Module 3. Ingredients in ice cream and frozen desserts

Lesson 8

8.1 Introduction

The stabilizers are a group of compounds, usually polysaccharides that are responsible for adding viscosity to the unfrozen portion of water and thus holding this water so that it cannot migrate within the product. This results ice cream that is firmer to the chew. Without stabilizers, the ice cream would become coarse and icy very quickly due to the migration of the free water and growth of existing ice crystals. Although excellent ice cream products can be made with only the natural stabilizing and emulsifying materials present in milk such as milk proteins and phosphates, additional stabilizers and emulsifiers have potential benefits.

Emulsifiers aid in the production of drier ice cream upon extrusion with smoother body and texture and good stand up or melt resistance. The emulsifying agents commonly used in ice cream are mono and diglycerides and polysorbate-80, polyoxyethylene sorbitan monooleate. Milk also contains some naturally emulsifying compounds that aid in the manufacture of ice cream. These include milk proteins, phosphates and citrates. Egg yolks may also be used as an emulsifier as they are high in lecithin.

8.2 Stabilizers

Major functions performed by stabilizer in ice cream include contributing to body or ‘substance’ and creaminess, imparting a smooth texture and providing melting resistance to ice cream. Excessive use of stabilizers, however, may result in gumminess, poor meltdown and interfere with flavour release. The most important functions of stabilizers is to ‘stabilize’ the product texture i.e. to prevent or minimize detrimental effect of heat shock during storage and distribution.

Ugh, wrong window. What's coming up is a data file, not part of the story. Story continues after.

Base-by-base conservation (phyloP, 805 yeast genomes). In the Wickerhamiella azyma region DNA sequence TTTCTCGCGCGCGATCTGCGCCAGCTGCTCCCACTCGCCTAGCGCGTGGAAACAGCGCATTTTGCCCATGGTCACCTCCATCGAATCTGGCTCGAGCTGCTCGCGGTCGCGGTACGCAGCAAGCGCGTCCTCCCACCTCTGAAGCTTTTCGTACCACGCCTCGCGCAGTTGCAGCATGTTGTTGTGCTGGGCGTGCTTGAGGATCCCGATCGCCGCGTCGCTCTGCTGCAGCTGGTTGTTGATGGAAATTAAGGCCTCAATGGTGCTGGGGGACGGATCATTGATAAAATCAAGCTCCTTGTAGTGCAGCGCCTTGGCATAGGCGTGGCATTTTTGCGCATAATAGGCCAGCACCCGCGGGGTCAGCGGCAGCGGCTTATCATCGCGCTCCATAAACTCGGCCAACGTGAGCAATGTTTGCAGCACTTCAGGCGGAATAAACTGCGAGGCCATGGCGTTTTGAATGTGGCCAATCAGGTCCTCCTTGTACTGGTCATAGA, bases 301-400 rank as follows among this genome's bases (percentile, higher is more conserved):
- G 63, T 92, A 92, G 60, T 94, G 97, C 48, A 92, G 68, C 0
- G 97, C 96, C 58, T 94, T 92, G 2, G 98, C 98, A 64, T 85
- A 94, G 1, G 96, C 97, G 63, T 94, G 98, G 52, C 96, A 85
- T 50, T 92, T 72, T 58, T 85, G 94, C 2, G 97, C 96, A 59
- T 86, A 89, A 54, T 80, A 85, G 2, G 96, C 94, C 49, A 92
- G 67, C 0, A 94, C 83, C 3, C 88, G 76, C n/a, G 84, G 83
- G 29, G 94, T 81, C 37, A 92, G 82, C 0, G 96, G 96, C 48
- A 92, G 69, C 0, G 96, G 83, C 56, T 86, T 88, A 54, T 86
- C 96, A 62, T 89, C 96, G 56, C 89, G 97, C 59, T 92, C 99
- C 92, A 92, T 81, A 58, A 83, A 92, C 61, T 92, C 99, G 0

8.2.1 Selection

The following factors are important in choosing a stabilizer:

  • Ease of incorporation in mix
  • Effect on viscosity and whipping properties in mix
  • Ease of dispersibility in cold and hot mix
  • Type of body produced in the ice cream
  • Effect on meltdown characteristics
  • Ability to retard ice crystal growth
  • Amount required to produce the stabilization
  • Cost
  • Perception as natural
  • Effect on flavour perception

8.2.2 Mechanism of action

Capable of imbibing large quantities of water while still remaining dispersed in water and forming colloidal solutions, stabilizers are functionally also termed as hydrocolloids. These viscogenic compounds are primarily polysaccharides although, gelatin a well known stabilizer is a protein in nature. The most apparent effect of stabilizers is the increased viscosity of the continuous liquid phase. The effect of stabilizers on viscosity exhibits considerable interaction with milk constituents. For instance, the basic viscosity of stabilizer solution is generally not affected by heat treatment in the absence of milk solids, but in their presence, within creasing total solids, the effect of stabilizer on heat induced increase in viscosity of the system becomes more pronounced.